As an example, one only has to look at the ranking positions of Sema, Logica, ICL, CSC and CMG. The overall rankings have not changed significantly.

This year, as was the case last year, Coopers & Lybrand leads the table of consultancy revenues, followed by Andersen Consulting and KPMG.

Price Waterhouse moves up into fourth position with revenue growth exceeding 60 per cent. What these figures amply illustrate is the enormous size of the now merged PricewaterhouseCoopers. The new firm’s market share is around 15 per cent and if current rates of growth continue, the new PWC could add another #100m in fee income in its first financial year.

A daunting amount, made rather more impressive when one considers that it may not be that long before just one firm has revenues approaching the half billion mark in the United Kingdom alone.

CAP Gemini stays in fifth place with revenues just a fraction below those of Price Waterhouse. Deloitte Consulting moves up one slot. This year, Deloitte provided figures that embrace all the consulting activities of the various organisations under the umbrella, including Braxton which does not feature on our table this time. Last year we estimated the position for Deloitte and, perhaps not surprisingly, underestimated its revenues by some 17 per cent.

Having said this, Deloitte Consulting was one of the few very large firms that was unable to even guess at figures for revenues by service offering, or markets sold to, partly because of the complexity of its various consulting divisions. Consequently, we have estimated those positions on the other tables, and our estimates may again fall short of the true picture.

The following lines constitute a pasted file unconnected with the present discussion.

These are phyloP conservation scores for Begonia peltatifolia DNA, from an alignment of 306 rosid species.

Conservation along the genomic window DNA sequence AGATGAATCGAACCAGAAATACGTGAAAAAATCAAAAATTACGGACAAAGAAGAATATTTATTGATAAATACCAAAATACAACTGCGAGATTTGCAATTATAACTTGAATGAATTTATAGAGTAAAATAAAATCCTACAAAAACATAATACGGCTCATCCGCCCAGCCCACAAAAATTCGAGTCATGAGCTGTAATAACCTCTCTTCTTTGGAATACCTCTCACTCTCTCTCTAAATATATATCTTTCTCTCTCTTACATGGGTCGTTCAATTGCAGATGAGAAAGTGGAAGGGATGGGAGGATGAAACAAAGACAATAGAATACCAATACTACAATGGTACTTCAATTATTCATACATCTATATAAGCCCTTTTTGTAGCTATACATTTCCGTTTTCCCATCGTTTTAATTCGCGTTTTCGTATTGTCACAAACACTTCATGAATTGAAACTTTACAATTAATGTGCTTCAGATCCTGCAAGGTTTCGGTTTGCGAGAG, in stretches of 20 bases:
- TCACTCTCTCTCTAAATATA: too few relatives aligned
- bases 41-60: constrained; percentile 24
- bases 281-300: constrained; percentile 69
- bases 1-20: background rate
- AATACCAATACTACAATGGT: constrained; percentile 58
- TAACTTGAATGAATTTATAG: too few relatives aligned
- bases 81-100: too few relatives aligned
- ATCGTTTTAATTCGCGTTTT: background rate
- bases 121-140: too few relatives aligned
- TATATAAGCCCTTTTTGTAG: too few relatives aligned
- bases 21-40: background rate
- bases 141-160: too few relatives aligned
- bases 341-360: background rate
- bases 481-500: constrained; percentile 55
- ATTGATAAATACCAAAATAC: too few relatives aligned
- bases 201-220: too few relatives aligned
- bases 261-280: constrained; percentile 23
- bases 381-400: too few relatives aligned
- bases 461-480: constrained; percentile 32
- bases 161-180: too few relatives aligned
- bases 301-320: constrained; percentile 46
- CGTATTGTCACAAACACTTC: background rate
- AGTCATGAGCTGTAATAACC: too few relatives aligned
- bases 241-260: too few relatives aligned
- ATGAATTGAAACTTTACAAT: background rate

Moving up a number of places this year is PA Consulting Group with consultancy revenues of #124m, which represents the highest growth rate of the 10 largest firms at some 76 per cent, higher even than PW. In the past PA has had some troubled times and 1996 figures were lower than those of 1995.

Its fortunes have quite clearly now been reversed and forward growth prospects seem increasingly bright. But among the large consulting firms, the most outstanding performance of the year came from Arthur Andersen with fees that grew from #30m in 1996 to #57m last year. This is 90 per cent growth and there has been no massaging of numbers by adding in bits of other non-consultancy work.

The firm does compete in the IT market but not to the same extent as Andersen Consulting. What is most remarkable about the Arthur Andersen figure is that this was achieved despite the massive marketing effort made by Andersen Consulting which tends to attract large corporate clients into what is still, perhaps unfortunately, often perceived to be the only part of Andersen that does consulting.

Arthur Andersen has clearly gone a very long way towards challenging that particular misconception and has also attracted large projects away from many of the other large consulting firms.

Moving down the list of the Top 100 it is evident that there are a number of new names appearing for the first time. The largest is Diagonal with total consultancy revenues of #44.8m. Next is The Smith Group, based in Guildford, with revenues of #9.3m. Others include XR Associates, Rossmore Dempsey, Maxwell Stamp, Commslogic, Secor, Human Resource Partnership, SGi, Hyperion and Oakland Consulting.

This year, as part of our survey, we asked the firms how they saw their own sales for the current financial year, based on fee income so far, broken down by markets sold to and services offered. Suffice it to say that there are no pessimists out there.